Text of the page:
In 1927, Laurel and Hardy began sharing screen time together in Slipping Wives, Duck Soup (no relation to the 1933 Marx Brothers’ film of the same name) and With Love and Hisses. Roach Studios’ supervising director Leo McCarey, realizing the audience reaction to the two, began intentionally teaming them together, leading to the start of a Laurel and Hardy series late that year. With this pairing, he created arguably the most famous double act in movie history. They began producing a huge body of short movies, including The Battle of the Century (1927) (with one of the largest pie fights ever filmed), Should Married Men Go Home? (1928), Two Tars (1928), Unaccustomed As We Are (1929, marking their transition to talking pictures) Berth Marks (1929), Blotto (1930), Brats (1930) (with Stan and Ollie portraying themselves, as well as their own sons, using oversized furniture to sets for the ‘young’ Laurel and Hardy), Another Fine Mess (1930), Be Big! (1931), and many others. In 1929, they appeared in their first feature, in one of the revue sequences of Hollywood Revue of 1929 and the following year they appeared as the comic relief in a lavish all-color (in Technicolor) musical feature entitled: The Rogue Song. This film marked their first appearance in color. In 1931, they made their first full length movie (in which they were the actual stars), Pardon Us although they continued to make features and shorts until 1935. Perhaps their greatest achievement, however, was The Music Box (1932), which won them an Academy Award for best short film—their only such award.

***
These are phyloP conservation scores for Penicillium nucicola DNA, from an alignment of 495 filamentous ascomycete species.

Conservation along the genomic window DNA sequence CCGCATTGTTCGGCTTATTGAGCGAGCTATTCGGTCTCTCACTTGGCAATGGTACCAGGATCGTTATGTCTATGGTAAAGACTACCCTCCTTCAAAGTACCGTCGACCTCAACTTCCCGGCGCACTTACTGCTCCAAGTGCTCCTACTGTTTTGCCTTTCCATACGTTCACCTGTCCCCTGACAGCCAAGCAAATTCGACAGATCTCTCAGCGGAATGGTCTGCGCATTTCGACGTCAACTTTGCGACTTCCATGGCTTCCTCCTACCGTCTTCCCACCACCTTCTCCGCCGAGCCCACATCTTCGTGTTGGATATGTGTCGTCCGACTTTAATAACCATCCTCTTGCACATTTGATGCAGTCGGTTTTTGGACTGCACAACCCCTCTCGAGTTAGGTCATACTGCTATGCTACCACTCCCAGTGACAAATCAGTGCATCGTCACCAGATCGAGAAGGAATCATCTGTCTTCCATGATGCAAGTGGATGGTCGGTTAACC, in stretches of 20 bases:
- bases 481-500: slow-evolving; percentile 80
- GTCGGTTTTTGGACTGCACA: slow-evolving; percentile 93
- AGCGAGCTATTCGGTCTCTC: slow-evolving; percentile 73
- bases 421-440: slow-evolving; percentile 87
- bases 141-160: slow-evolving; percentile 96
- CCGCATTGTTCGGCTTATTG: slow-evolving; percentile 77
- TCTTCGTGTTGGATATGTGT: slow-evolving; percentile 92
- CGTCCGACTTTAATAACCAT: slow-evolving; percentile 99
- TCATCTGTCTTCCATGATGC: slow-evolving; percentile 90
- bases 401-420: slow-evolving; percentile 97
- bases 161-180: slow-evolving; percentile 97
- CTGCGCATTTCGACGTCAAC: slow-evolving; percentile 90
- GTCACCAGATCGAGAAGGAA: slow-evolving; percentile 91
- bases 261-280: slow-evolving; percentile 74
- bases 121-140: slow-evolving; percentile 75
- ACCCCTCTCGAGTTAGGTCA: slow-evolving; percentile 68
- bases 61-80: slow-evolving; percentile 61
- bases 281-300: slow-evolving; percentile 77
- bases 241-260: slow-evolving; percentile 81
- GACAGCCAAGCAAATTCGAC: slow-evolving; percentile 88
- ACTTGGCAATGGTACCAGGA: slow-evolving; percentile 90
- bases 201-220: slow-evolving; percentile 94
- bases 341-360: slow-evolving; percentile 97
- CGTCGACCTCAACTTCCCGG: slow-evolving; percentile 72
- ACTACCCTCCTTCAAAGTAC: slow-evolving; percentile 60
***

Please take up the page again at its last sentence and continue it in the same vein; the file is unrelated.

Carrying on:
In 1936, Hardy’s personal life suffered a blow as he and Myrtle divorced. While waiting for a contractual issue between Laurel and Hal Roach to be resolved, Hardy made Zenobia with Harry Langdon. Eventually, however, new contracts were agreed and the team was loaned out to General Services Studio to make The Flying Deuces. While on the lot, Hardy fell in love with Virginia Lucille Jones, a script girl, whom he married the next year. They enjoyed a happy, successful marriage until his death.

Laurel and Hardy also began performing for the USO, supporting the Allied troops during World War II. They also made A Chump at Oxford (1940)(which features a moment of role reversal, with Oliver becoming a temporarily concussed subordinate to Stan) and Saps at Sea (1940).